It’s been a long while since I last used the ASP.NET Profile provider. It’s a shame, too, because it just works with very little development effort:
- Membership tables installed? Check.
- Profile enabled in web.config? Check.
- SqlProfileProvider connection string set? Check.
- Profile properties defined in said web.config file? Check.
- Write code to set value, read value, build and test. Check. Check. Check.
Yep, I thought the built-in Profile stuff was pure gold until I noticed how the user-based information is persisted to the database. It’s stored as xml and, well, that was going to be trouble if I ever wanted to query the profile data. So, I have avoided the super-easy-to-use ASP.NET Profile provider ever since, until this week, when I decided I could use it to store user-specific properties which I am 99% positive I’ll never need to query against ever.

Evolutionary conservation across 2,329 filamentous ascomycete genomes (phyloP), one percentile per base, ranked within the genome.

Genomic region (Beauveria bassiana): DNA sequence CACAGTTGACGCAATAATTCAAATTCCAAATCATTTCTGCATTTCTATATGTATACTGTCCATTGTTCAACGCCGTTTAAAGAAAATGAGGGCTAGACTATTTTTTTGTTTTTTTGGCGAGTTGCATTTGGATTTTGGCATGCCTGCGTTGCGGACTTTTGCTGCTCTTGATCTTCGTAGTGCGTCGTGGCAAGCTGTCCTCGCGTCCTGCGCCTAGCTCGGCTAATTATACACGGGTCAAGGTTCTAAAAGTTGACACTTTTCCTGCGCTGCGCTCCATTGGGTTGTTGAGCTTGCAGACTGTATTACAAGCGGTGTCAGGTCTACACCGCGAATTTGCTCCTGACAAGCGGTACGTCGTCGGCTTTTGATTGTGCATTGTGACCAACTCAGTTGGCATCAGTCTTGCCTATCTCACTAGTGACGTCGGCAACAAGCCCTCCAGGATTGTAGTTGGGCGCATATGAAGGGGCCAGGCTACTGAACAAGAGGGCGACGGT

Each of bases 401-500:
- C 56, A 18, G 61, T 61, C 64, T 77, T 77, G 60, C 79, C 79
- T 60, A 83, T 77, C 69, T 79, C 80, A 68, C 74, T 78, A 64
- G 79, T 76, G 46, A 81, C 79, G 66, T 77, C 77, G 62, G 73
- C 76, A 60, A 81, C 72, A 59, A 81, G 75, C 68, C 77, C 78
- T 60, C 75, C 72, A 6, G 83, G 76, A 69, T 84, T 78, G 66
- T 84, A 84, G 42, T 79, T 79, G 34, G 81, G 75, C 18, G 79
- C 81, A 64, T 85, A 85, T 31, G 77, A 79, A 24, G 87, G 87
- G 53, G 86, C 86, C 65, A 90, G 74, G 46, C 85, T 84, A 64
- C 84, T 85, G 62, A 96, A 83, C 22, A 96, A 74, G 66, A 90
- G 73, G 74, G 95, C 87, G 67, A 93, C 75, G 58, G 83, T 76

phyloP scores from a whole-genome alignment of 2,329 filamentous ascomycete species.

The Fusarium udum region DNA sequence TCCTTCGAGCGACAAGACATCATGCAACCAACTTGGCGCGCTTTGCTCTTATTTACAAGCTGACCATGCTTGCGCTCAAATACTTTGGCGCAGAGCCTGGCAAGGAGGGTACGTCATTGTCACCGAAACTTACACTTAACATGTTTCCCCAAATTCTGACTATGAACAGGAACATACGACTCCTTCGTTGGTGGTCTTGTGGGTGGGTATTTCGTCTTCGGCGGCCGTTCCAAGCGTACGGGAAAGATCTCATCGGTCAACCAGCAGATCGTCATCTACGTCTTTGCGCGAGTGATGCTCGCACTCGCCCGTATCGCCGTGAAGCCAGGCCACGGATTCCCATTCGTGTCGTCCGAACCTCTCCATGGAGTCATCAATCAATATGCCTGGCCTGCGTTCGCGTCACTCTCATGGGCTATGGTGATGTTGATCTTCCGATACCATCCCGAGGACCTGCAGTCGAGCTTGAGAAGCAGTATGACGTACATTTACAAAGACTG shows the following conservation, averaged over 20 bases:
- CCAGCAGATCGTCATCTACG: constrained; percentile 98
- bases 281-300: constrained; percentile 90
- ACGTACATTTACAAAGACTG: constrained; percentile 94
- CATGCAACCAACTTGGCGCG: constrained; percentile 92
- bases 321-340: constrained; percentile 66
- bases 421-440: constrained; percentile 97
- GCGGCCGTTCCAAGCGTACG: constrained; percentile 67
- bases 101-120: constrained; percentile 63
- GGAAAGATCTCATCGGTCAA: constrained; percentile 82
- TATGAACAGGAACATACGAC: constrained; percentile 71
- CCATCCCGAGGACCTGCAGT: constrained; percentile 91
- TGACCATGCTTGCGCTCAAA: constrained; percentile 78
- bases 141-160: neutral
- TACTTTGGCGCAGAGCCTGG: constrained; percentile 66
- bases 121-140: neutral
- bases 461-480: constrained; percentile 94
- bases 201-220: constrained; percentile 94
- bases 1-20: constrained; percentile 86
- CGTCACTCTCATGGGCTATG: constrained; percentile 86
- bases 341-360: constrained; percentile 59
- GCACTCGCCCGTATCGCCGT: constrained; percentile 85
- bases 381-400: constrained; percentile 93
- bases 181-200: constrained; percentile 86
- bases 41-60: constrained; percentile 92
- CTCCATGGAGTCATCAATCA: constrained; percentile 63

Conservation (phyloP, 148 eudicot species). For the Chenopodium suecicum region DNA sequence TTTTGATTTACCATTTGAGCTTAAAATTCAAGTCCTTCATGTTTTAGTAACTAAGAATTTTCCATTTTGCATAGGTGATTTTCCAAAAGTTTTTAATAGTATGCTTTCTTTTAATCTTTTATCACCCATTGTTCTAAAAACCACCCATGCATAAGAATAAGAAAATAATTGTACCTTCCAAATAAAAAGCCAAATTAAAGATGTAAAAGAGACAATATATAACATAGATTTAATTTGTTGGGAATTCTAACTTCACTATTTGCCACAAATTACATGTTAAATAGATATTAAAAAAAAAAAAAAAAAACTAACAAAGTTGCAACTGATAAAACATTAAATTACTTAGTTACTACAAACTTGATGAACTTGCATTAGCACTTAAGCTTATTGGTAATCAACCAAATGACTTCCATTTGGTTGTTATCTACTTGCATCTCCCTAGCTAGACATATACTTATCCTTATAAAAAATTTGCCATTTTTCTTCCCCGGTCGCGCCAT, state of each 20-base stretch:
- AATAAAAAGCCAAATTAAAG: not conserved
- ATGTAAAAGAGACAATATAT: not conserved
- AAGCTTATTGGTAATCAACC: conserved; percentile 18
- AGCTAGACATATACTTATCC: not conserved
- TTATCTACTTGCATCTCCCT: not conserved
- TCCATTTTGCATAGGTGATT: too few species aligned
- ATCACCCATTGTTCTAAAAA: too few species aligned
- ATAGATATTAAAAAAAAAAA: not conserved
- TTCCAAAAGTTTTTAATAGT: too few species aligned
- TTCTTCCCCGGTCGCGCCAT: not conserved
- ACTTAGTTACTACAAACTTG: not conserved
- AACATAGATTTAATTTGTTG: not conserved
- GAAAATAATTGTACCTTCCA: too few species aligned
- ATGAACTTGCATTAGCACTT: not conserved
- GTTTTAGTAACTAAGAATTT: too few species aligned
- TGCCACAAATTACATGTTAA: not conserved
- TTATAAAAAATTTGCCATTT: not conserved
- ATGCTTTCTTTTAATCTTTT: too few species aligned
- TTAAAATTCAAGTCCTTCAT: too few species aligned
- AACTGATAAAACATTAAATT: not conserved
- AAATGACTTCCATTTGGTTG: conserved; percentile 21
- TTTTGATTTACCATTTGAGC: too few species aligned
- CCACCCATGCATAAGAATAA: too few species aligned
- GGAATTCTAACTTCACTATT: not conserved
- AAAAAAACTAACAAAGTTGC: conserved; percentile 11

I opened up my ASP.NET MVC application, completed steps 1-4 (above) in about 3 minutes, started writing my profile get/set code and that’s where the plan broke down. Oh yeah. That’s right. Visual Studio auto-generates a strongly-type Profile reference for web site projects but not for ASP.NET MVC or Web Applications. Bummer. So, I went through the steps of getting a customer profile provider working in my ASP.NET MVC application:
First, I defined a CurrentUser routine and my profile properties in a custom Profile class like so:
And then I replaced the existing profile configuration web.config with the following:
Notice that profile is enabled, I’ve defined the defaultProvider and profile is now inheriting from my custom MemberPreferencesProfile class.
Finally, I am now able to set and get profile property values nearly the same way as I did with website projects: